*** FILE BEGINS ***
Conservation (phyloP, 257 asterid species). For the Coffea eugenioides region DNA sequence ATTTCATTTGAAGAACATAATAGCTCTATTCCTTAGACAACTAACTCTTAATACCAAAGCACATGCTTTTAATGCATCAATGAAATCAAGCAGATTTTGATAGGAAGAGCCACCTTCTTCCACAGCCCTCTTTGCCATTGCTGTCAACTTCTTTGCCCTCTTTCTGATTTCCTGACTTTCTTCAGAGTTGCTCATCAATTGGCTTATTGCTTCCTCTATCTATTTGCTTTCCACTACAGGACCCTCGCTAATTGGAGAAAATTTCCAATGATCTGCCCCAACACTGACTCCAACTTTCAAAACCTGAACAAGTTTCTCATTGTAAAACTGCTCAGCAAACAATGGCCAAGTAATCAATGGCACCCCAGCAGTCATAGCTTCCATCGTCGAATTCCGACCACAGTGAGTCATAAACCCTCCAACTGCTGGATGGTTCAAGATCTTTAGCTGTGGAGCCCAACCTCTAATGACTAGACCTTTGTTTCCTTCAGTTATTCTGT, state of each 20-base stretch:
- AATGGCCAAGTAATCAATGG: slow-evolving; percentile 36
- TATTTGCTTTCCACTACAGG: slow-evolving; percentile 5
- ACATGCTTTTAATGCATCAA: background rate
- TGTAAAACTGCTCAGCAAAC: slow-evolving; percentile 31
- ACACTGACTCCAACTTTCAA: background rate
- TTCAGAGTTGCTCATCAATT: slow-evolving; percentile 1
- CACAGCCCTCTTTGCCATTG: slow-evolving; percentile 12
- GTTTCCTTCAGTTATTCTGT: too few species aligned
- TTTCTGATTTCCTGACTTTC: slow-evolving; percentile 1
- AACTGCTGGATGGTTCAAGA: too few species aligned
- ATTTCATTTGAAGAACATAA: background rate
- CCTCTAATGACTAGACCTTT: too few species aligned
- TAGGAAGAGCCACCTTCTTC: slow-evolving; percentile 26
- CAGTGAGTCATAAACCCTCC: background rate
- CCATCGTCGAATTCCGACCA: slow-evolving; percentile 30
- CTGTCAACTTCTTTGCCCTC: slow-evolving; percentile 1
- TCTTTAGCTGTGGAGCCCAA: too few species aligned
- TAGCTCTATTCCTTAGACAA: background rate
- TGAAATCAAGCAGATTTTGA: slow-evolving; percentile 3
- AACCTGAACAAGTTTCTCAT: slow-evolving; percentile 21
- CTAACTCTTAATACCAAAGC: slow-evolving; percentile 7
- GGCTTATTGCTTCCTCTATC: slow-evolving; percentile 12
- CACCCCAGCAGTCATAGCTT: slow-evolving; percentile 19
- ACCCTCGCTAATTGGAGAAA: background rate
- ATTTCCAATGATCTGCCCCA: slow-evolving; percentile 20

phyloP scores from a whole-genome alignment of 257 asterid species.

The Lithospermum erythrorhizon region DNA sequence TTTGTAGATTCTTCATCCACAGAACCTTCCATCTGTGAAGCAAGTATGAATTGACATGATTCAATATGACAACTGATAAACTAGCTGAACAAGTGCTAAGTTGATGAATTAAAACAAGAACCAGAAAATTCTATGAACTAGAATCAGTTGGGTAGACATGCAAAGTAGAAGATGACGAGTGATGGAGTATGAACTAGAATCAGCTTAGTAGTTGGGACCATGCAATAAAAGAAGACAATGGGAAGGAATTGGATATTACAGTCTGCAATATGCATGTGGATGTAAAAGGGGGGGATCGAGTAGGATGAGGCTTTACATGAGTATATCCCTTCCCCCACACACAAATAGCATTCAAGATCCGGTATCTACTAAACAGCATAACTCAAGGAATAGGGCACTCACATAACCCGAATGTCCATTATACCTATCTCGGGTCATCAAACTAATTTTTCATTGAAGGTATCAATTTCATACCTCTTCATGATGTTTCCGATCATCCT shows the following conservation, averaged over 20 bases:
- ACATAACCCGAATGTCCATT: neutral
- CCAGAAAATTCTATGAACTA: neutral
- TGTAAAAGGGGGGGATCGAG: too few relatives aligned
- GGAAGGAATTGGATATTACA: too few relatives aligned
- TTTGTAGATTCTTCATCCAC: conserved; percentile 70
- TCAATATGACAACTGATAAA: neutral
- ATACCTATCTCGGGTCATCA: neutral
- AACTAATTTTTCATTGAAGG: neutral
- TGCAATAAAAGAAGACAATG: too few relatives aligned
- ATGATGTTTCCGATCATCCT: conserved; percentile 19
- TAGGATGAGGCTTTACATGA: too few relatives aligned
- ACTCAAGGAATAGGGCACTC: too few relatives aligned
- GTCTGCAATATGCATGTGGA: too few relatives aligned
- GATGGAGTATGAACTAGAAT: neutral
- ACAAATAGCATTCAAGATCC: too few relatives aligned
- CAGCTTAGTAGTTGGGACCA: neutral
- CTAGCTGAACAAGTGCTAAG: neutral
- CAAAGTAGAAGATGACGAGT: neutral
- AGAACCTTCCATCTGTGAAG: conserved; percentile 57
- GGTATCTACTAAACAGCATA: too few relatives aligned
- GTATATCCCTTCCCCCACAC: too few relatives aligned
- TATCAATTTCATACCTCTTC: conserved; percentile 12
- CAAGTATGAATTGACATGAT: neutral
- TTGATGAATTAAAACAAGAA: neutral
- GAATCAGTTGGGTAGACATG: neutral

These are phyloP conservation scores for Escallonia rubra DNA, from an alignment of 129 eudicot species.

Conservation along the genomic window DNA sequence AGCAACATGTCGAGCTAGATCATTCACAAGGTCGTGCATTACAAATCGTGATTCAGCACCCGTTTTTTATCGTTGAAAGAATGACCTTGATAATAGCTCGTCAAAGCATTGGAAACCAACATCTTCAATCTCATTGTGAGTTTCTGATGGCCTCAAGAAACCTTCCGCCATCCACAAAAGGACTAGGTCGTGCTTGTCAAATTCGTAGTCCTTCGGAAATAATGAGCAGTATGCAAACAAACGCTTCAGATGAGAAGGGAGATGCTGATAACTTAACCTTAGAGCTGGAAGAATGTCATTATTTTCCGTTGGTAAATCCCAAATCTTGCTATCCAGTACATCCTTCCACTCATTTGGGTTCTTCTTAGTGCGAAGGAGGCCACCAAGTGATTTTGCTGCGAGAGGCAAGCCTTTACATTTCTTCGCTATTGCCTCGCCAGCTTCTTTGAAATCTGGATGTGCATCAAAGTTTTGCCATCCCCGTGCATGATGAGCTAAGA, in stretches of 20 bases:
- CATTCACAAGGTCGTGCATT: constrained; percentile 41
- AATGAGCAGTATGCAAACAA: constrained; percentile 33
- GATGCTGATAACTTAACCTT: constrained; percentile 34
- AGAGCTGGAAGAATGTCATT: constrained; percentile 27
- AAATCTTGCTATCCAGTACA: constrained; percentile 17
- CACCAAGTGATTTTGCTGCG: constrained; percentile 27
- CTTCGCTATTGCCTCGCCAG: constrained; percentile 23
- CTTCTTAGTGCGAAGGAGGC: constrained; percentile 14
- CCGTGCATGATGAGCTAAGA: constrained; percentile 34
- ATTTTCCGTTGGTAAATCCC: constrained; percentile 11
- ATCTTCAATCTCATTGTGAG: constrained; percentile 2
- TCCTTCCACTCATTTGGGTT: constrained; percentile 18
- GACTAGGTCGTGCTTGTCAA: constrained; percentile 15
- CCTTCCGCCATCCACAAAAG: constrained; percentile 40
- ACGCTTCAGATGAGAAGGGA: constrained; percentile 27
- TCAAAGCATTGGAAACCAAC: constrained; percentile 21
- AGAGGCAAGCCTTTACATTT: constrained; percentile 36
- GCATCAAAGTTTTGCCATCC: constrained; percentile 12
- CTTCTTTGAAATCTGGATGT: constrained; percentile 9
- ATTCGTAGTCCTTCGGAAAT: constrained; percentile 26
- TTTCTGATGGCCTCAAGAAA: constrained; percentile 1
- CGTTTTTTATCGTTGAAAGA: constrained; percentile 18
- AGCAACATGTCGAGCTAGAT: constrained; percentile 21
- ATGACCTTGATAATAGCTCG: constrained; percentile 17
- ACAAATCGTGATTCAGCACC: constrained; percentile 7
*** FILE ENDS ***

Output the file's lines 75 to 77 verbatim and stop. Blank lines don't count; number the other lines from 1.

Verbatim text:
- ATTCGTAGTCCTTCGGAAAT: constrained; percentile 26
- TTTCTGATGGCCTCAAGAAA: constrained; percentile 1
- CGTTTTTTATCGTTGAAAGA: constrained; percentile 18